Our LIFFE wheat futures have twice been £10 per tonne up and down in one week. With the UK supply and demand balance for wheat and barley reasonably identified, we have just followed the Chicago and French futures market up and down.

A critical watershed was to have been the eagerly awaited United States Department of Agriculture (USDA) August report on world wheat and maize. It was widely expected that, in the face of reports from places such as Russia, Ukraine and Northern Europe – not forgetting the United States, Canada, Australia – 25 million tonnes of wheat would be wiped off the production in these key exporting countries.

Hedge funds went long on a massive 50,000 contracts of wheat the week before the report hoping to make a killing. Needless to say, history repeated itself and it didn’t happen! The trade has to understand the USDA are not grain traders so are impervious to anecdotal chit chat about yields. Neither are they politicians, so however compelling the evidence may be, they will not risk putting themselves above the parapet.

In the end they are just statisticians. They will not put any spin on their figures: they leave that to the trade. In the UK this year, we saw how official figures over the alleged size of planted areas can mislead the industry for more than one year. There is no accountability if these organisations get the figures wrong. While not being political, in the past there has been more than a suspicion that the USDA doesn’t like giving too much bad news in one go.

So talking up potential big crops or good weather is seen as preferable to highlighting crop failure – which could lead to civil unrest – in some parts of the world. So if the real evidence of lower world wheat crops was compelling enough, they might redress the balance at next month’s USDA report, but I doubt it. They are more likely to spread any bad news over several months to lessen the medium term effect.

Back to the UK: at present we think the wheat crop is only 5% down on last year, so about 13.8 million. The market has been pricing itself at about 13.2/13.4 million tonnes. With the deteriorating weather in the second half of August, later yields may be lower and some milling quality has suffered.

Chalk land barley has performed better than anywhere. But later planted barley on lighter land is thinner and has higher nitrogen. There is a bigger debate about the UK barley crop than wheat.

The carry in figures look a bit high but a smaller surplus of say 700,000 metric tonnes is still feasible. One of the main known unknowns is what is being fed on farms? With forage short and feed demand high, more will go down the throats of livestock at home.

Openfield already has its export malting barley programme underway. It Is possible that our malting barley will be the largest single grain export from the UK this year.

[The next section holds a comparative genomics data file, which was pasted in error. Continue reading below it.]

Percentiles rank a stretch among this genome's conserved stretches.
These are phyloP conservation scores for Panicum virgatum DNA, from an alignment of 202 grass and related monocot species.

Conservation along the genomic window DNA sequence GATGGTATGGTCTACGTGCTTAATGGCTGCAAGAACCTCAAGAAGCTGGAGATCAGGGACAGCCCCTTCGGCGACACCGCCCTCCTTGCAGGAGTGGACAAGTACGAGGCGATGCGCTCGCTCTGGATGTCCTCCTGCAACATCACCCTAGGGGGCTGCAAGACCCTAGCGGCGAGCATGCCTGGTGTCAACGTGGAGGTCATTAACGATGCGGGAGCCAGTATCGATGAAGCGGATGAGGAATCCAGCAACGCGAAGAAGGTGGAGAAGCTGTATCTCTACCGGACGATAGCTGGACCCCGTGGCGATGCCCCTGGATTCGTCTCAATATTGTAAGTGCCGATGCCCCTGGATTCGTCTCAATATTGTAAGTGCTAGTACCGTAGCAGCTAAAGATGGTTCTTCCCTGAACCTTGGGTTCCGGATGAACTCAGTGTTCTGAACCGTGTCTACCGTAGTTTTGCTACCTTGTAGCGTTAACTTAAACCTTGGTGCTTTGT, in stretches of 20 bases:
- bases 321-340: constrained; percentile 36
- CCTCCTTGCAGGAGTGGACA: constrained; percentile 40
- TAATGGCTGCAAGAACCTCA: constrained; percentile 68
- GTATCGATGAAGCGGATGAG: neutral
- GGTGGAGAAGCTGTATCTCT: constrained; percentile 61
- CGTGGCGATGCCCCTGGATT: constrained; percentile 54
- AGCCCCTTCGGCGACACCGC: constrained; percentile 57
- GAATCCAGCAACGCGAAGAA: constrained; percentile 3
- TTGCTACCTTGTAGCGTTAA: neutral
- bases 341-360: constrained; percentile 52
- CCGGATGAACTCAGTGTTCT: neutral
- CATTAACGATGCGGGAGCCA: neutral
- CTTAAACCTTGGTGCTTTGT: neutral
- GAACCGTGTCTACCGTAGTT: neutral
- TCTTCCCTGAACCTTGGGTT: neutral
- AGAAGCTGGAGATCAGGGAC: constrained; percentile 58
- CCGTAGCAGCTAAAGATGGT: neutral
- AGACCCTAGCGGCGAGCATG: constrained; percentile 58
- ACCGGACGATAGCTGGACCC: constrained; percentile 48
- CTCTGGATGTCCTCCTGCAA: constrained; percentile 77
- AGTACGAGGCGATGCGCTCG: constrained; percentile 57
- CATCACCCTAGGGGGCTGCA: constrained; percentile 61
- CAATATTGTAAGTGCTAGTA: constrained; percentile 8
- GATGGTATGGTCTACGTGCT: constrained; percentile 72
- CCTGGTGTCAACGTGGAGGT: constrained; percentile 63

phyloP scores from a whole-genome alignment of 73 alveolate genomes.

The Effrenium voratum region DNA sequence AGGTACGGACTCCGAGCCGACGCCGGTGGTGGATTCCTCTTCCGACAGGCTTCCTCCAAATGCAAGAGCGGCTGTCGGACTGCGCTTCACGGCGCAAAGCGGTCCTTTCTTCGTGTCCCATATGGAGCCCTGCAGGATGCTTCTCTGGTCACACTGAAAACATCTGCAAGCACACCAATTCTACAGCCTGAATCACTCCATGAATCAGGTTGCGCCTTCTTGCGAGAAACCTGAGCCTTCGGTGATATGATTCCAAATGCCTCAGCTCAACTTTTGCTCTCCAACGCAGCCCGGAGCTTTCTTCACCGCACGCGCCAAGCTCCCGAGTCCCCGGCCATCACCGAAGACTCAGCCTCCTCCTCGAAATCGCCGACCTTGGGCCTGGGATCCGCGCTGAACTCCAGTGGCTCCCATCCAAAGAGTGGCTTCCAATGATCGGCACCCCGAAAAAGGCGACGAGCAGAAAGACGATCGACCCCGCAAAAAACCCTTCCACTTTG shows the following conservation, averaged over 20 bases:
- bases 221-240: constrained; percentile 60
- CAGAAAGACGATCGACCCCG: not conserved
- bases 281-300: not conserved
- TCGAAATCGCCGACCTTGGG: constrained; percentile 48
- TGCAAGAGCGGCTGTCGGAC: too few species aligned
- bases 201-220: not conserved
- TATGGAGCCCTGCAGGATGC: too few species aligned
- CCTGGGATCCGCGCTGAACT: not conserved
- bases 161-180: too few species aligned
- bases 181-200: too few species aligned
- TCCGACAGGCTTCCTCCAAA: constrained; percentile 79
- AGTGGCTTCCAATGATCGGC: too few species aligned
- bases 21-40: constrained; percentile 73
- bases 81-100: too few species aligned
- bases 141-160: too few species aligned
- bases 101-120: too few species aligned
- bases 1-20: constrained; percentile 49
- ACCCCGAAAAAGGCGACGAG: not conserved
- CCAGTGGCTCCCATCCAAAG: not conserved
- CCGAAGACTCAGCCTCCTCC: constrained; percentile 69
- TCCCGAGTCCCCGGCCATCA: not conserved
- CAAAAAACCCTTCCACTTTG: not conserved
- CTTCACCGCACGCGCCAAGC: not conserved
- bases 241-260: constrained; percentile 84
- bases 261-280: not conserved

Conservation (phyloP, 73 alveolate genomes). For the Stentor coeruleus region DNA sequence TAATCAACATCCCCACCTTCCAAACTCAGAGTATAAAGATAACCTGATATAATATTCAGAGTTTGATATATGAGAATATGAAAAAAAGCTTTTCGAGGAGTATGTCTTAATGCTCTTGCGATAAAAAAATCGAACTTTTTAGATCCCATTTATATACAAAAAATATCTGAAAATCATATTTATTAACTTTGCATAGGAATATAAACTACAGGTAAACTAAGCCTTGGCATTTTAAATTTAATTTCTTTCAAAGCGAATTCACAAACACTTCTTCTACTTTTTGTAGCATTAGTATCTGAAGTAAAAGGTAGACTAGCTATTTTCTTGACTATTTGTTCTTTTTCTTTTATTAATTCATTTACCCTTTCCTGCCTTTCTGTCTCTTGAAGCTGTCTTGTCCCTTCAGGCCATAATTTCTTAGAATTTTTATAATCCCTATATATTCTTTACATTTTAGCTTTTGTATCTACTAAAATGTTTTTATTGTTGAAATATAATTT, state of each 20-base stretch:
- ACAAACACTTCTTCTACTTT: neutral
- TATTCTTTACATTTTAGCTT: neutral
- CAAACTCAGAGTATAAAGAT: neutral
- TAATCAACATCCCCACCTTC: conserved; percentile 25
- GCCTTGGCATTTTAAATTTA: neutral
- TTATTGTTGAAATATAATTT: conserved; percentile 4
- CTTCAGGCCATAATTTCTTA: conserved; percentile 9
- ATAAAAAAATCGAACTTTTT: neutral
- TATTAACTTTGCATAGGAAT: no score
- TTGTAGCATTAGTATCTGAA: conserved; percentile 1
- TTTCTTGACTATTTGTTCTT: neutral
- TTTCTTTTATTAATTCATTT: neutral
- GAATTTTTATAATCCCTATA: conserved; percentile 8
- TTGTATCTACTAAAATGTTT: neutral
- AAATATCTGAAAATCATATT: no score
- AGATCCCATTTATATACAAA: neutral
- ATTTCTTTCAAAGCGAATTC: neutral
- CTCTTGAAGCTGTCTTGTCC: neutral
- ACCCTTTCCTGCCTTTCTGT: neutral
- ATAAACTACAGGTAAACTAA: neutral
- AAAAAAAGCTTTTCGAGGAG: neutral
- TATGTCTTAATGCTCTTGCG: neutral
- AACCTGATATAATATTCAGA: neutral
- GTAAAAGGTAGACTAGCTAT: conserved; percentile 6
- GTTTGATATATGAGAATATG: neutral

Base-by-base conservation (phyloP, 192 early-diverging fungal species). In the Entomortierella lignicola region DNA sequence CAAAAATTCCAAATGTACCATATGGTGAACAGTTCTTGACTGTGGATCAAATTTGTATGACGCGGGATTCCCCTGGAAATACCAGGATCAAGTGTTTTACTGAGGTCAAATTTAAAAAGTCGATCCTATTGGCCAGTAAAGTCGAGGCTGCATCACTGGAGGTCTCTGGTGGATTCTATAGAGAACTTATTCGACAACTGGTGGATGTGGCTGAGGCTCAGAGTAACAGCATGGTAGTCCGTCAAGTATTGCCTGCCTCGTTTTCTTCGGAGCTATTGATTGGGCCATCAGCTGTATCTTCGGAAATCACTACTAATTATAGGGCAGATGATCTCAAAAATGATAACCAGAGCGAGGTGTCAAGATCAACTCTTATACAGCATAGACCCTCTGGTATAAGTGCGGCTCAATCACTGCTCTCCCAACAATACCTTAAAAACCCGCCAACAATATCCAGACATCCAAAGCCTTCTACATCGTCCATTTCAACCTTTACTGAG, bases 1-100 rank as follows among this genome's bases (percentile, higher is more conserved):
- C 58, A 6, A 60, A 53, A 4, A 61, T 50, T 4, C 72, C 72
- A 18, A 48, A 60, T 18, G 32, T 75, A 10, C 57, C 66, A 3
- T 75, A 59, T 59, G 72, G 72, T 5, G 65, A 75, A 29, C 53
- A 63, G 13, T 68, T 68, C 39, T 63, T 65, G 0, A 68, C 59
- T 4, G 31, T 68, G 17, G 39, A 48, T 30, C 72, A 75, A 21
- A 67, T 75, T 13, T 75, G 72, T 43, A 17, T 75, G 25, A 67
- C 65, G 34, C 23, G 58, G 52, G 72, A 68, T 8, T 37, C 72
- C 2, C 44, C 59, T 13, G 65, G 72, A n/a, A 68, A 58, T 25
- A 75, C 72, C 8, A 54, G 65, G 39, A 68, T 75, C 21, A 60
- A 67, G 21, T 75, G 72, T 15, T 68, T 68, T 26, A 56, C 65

If you step back from the hysteria created by the hedge funds the UK market is in a pretty good place. Even though the wheat futures have been £10 off the top you still have about £50 per tonne of inflation built in to our wheat prices. This is about double the Brexit windfall we had in 2016. In order to re-balance stocks and supply the whole of the Northern Hemisphere including the UK, will plant every available acre with wheat this Autumn! Even second wheat – at next year’s forward prices – will be considered again. This additional planting should correct this year’s global shortfalls, and replenish stocks. If you ignore the ‘one off’ price inflation this year a value of £160/£165 ex for Autumn 2019 looks attractive. Its certainly the best forward value that you could fix at – since the last big price year of 2012 – and as I warned last month most farmers missed that opportunity – by not selling forward for the next harvest. So what does this mean for this year? The UK has about enough wheat, for internal consumption; so we will remain at imported wheat value. Because of the £50 price inflation, it would be unrealistic to expect the type of rise in wheat values seen in April/May/June this year. By December we will know if the intended extra wheat plantings have materialised. The southern hemisphere will have completed harvest. So, I would recommend that you take advantage of the market from now to December latest leaving some to play with in the new year. Also, you should consider selling one third of your 2019 wheat forward. I would not suggest selling more; we still have the once in a life time Brexit effect to calculate. More sobering, is the fact, that worldwide, we have had three pretty good consecutive wheat crops that kept the wheat market quiet and allowed record stocks of up to 275 million tonnes of wheat to be assembled. But, even after all that one ‘dodgy’ production year, in some big exporting countries, and the market jumps £50! Good luck with planting those extra wheat acres but don’t forget to sell some of it!